The University of Oklahoma Health Sciences Center and the Graduate College expect students to possess the intellectual capacity for a research based degree as well as a high capacity for ethical and professional behavior.
Professionalism involves the way you behave, present yourself, and interact with others. Professionalism is an important skill that you will need to develop outside the classroom. It can be helpful to seek guidance and feedback from successful senior students, postdocs, and supportive faculty. You can practice professionalism through:
- Accountability to yourself and others
Training in ethical behavior is a vital component of health education and is, therefore, considered an academic issue. Ethical behavior is expected in all educational, laboratory, and clinical settings. Some prominent aspects of ethics include:
Failure to meet expected ethical and professional standards may result in a variety of educational and disciplinary actions. Depending on how egregious the behavior is, actions may include, but are not limited to:
- Meeting with the student to discuss their actions
- Filing of a Professionalism Concerns Report (PCR). The objective of the PCR is to document the activity, articulate expectations, and identify actions to be taken, with an overall goal of professional development and education.
- Charges of Academic Misconduct, including cheating, plagiarism, fabrication, fraud, destruction, bribery or intimidation, and breach of professionalism
- Dismissal from the program
For the complete policy on Professional Behavior in an Academic Program, visit the Student Handbook and the Faculty Handbook.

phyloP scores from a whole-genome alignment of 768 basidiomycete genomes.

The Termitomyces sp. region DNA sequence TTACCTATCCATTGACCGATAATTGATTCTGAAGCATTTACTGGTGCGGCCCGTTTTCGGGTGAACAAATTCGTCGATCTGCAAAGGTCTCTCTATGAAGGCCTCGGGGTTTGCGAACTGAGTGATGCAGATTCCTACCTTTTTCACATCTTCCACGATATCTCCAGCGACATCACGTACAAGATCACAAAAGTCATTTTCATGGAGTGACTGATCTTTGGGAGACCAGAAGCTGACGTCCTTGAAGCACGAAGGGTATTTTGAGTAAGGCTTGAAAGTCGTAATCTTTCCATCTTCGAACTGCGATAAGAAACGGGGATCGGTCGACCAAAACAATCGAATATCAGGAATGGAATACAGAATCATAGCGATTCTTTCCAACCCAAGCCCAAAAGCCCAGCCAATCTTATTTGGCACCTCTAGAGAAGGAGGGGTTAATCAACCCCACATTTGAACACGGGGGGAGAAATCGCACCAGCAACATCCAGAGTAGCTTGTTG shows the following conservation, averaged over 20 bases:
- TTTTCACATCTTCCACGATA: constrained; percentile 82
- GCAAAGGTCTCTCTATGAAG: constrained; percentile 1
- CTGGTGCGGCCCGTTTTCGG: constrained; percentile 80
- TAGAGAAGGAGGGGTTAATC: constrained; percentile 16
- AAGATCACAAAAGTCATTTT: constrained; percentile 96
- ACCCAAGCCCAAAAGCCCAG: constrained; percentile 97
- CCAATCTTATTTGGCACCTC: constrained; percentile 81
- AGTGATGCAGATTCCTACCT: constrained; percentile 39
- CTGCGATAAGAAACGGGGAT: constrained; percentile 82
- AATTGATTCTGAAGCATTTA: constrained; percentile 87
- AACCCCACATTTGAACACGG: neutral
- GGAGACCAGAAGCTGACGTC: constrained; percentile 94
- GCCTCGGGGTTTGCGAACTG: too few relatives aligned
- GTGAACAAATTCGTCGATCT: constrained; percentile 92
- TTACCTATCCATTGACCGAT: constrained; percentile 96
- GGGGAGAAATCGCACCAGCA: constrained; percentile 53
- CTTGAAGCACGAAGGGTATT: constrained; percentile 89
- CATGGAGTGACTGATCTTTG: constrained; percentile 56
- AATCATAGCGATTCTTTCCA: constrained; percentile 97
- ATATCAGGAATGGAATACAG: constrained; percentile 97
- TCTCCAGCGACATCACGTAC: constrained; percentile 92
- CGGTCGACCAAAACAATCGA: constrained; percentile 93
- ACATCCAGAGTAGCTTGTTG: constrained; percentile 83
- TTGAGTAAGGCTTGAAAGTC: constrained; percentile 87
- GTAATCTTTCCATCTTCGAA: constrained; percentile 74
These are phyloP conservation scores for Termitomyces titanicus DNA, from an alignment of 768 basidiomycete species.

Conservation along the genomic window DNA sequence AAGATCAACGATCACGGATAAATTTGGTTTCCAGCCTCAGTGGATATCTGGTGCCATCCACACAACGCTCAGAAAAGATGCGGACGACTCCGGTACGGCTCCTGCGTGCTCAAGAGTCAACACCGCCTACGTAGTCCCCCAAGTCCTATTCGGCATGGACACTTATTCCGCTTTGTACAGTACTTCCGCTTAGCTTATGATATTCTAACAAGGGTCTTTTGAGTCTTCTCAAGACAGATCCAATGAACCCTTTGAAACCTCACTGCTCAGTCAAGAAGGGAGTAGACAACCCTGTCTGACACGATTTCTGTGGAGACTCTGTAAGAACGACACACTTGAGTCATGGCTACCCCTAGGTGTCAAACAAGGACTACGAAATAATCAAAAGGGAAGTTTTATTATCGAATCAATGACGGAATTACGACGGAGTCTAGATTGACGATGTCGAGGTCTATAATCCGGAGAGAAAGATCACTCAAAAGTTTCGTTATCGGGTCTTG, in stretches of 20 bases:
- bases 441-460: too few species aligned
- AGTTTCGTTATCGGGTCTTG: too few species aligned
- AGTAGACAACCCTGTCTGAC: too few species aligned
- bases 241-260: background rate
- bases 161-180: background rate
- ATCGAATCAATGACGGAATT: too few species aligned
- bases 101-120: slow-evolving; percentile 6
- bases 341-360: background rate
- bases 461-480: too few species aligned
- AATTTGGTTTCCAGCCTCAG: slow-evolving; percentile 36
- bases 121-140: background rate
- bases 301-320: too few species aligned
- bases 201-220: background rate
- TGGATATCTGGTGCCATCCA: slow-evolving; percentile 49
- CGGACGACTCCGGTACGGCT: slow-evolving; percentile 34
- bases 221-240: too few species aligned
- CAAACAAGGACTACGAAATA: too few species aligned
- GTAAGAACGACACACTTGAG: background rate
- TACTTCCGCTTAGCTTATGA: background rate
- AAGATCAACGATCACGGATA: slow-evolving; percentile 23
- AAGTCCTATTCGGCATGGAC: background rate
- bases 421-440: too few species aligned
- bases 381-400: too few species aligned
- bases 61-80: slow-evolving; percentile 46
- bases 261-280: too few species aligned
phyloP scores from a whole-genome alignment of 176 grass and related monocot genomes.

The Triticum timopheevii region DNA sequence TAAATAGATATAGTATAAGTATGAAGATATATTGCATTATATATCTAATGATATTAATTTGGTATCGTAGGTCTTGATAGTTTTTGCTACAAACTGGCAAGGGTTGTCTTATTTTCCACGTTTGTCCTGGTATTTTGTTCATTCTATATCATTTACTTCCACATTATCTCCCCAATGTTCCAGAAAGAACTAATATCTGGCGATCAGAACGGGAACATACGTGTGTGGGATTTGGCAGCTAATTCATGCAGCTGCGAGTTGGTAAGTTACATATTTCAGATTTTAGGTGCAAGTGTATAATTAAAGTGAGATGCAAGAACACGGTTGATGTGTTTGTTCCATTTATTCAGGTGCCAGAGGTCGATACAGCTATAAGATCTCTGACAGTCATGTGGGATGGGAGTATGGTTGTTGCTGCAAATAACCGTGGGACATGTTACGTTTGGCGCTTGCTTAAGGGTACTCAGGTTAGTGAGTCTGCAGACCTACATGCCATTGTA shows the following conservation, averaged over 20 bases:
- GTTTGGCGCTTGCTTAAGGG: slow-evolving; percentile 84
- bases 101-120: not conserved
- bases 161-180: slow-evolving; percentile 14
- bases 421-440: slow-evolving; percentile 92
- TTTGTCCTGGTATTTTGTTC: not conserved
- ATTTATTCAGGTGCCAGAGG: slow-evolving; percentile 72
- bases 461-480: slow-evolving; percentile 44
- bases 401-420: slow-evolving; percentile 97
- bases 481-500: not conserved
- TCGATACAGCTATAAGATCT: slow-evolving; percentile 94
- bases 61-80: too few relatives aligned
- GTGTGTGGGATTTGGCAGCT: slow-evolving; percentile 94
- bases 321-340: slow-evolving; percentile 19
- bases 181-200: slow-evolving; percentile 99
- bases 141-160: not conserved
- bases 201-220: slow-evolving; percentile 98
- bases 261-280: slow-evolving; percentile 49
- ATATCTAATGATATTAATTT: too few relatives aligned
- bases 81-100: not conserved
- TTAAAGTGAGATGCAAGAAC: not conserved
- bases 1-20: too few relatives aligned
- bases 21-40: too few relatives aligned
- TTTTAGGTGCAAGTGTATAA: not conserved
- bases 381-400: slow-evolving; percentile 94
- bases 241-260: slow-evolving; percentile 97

Setbacks and stress are a normal part of scientific training, career exploration, research, and life. Successful scholars and scientists develop a habit of wellness that makes it possible to face challenges with resilience. The resources below can help you develop a foundation of wellness so you can thrive in your training, career, and life.
Student Counseling Services and Wellness Resources
OUHSC Student Wellness offers in person and virtual wellness programs, counseling services, student health resources, LGBTQ+ resources, and more
Accessibility and Disability Resources
The Accessibility and Disability Resource Center assists students with advocacy, accessibility, and accommodations to ensure equal access for all students with disabilities. In Higher Education, it is your responsibility as a student to request Accessibility and Disability Resources.
Mental Health, Wellbeing, and Resiliency for Scientists
The NIH Office of Intramural Training & Education offers a library of wellness videos for trainees in biomedical and health research. The series on "Becoming a Resilient Scientist" highlights imposter fears, emotional intelligence competencies, self-advocacy, feedback resilience, and managing up. The "Mental Health and Well-being" series covers anxiety and anxiety disorders, stigma, depression and depressive disorders, community wellness, and executive functioning. Other topics include leadership, mentorship, professional development, career advancement, and more.
Leave of Absence
Graduate Students may take a leave of absence, with approval from the Graduate College.